To say the least, it’s been a hard year for me. 2016 was the year when my life seemed to come to a crossroads, and everything from work to family and my love life seemed to get so much more complicated and more difficult to handle. And the biggest stressor, for me, was the question of what’s to come. I think that’s a very twenty-something problem to have, the “What am I actually doing with my life?” question. It came down to where my career was headed (seemingly nowhere), how attainable my dreams were (seemingly not very), and how close I was to getting the life I wanted (ditto).
All that insecurity, fruitless work, and frustration can really do a number on a girl. I had a lot of bad days, a lot of stress, and a couple of breaking points. Throughout it all, the mantra “stay positive” echoed in my head, but at the end of bad weeks or bad months, I couldn’t remember what it even meant anymore. But when I had really good days, I remember what I’ve actually learned about positivity.
“Staying positive” doesn’t mean never complaining.
Long days or weeks when it seems like you can’t catch a break really take a toll on your positivity. Some practice exercises where they try not to complain about anything at all, but I think that’s unrealistic, and unhealthy. While it’s true that ranting about what angers you makes you even more angry, I think that suppressing how you feel just means you’re ignoring it, and I’m a firm believer in feeling your emotions completely. I think it’s makes everything easier to handle, from anger to fear to sadness. The more you feel it, the more comfortable you are with the feeling, and then you can fight back.
Instead of not complaining at all, I thought of every counterpoint to my complaints. Like, I hate my job today, but I have great friends at the office and I’m employed in the field I chose. Or, my commute is terrible and life sucks because of it, but at least I can listen to new music and books in the car and relax a little before getting into work. I’m single, but I know what I want in a partner and won’t compromise to get it. Little things like that really helped me have perspective and maintain positivity even if I let out my negative feelings at the same time. And I also said, “It can always be worse.” Because it kind of can, unfortunately! (Or fortunately?)
Positive reinforcement is huge.
There are days when I get into my own head so much that I let myself think negative things about myself, and it takes a while to reemerge from that hole. I’ve learned to regularly repeat those certain trite phrases like “Everything will be all right” or “This is just transitory,” etc. Things will improve. There are a bunch of studies that state that the more positive you are, the more positive energy you attract, therefore making your own luck through your attitude. Telling yourself good things is really an easy way to feel happier and more important—hopeful. You have to believe that the things that suck in your life right now will improve, but you have to probably work hard to improve them.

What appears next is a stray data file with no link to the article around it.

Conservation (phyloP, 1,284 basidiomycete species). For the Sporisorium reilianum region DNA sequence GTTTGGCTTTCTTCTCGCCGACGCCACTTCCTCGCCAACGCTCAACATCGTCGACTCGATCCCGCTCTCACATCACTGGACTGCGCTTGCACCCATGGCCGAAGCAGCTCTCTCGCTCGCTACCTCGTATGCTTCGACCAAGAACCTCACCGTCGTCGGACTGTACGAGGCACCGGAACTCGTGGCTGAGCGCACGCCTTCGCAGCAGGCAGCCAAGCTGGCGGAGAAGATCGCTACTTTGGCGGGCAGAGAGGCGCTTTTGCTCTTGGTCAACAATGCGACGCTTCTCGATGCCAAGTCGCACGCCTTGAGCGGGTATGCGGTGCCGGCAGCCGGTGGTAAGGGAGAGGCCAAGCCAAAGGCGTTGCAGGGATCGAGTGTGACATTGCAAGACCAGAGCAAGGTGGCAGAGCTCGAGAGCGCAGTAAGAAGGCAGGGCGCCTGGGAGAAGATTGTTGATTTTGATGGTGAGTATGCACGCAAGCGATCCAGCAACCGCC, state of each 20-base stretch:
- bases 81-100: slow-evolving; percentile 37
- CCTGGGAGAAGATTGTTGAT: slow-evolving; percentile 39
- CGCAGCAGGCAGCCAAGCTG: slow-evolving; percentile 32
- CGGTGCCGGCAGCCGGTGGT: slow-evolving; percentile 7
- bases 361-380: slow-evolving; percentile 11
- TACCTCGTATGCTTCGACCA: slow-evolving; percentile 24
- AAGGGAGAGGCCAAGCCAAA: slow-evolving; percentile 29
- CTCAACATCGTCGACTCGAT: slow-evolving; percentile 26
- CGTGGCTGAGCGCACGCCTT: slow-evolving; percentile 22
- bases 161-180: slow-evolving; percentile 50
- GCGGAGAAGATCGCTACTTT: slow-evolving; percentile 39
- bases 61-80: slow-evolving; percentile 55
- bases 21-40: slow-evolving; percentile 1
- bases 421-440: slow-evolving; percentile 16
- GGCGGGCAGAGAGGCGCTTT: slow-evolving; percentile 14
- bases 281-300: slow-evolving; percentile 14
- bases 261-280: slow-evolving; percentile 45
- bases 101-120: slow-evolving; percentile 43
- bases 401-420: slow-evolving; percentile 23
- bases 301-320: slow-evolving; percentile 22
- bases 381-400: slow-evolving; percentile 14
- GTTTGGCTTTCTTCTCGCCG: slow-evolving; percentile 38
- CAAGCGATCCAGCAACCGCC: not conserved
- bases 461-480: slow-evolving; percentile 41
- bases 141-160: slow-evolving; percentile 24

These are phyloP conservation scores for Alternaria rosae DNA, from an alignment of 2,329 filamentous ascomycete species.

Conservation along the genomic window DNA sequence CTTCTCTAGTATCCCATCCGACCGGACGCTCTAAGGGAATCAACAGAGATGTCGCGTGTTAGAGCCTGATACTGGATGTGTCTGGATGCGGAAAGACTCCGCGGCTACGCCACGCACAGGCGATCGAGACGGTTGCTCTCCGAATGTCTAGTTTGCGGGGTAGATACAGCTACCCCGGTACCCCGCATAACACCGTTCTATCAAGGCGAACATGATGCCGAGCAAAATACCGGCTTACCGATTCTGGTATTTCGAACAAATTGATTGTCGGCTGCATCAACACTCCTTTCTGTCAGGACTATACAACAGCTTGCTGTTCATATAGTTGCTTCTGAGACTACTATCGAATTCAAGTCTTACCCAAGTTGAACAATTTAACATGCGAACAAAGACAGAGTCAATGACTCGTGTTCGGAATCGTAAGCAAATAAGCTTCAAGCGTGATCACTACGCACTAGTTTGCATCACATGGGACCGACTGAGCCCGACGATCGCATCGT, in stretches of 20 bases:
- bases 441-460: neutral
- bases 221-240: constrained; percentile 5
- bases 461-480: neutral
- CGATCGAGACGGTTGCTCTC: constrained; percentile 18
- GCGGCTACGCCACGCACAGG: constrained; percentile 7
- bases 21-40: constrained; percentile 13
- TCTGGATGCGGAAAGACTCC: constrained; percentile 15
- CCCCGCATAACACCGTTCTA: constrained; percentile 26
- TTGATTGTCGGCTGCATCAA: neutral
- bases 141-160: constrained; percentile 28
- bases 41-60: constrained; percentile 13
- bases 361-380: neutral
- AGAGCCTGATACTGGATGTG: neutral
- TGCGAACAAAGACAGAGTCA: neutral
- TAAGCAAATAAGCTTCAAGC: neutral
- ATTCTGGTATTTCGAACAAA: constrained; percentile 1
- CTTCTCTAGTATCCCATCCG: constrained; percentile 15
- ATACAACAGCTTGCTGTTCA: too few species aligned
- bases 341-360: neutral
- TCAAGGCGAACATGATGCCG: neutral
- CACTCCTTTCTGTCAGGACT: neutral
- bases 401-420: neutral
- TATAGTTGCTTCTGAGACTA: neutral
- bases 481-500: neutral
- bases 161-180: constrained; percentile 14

Isolating yourself is a bad thing.
I am a proud person. I hate asking for help, and I hate being weak. Weakness, for me, sometimes translates into showing I need help, so I put on a brave face and pretend everything is okay. Obviously, that’s not weakness, but that’s how my brain works. I’ve learned that the cracks show eventually when you are super stressed and down about stuff and you need someone to talk to. I tend to leave it all until I crack, and that’s never good. I’ve learned not to isolate myself when I’m having a bad day, and instead call up my best friend or my sisters to hang out, or if I need a good rant or someone to talk to. I always feel more positive afterward, stronger, and less helpless!
Being proactive is difficult when stress and frustration means all you want to do is sleep and eat. But I needed to do it. In my work life, I set goals for furthering my career, and tried everything I could to meet them. To get a little closer to making my dreams a reality, I bullied myself into writing when I didn’t feel like it, and set other things in motion that may pay off in the long run. Likewise in other aspects of my life. These efforts may not always pay off, but trying something to better your life always fills you with little bursts of hope, and it’s that hope that you have to nurture in order to stay positive.
And if all else fails, there’s 70% dark chocolate and The Office.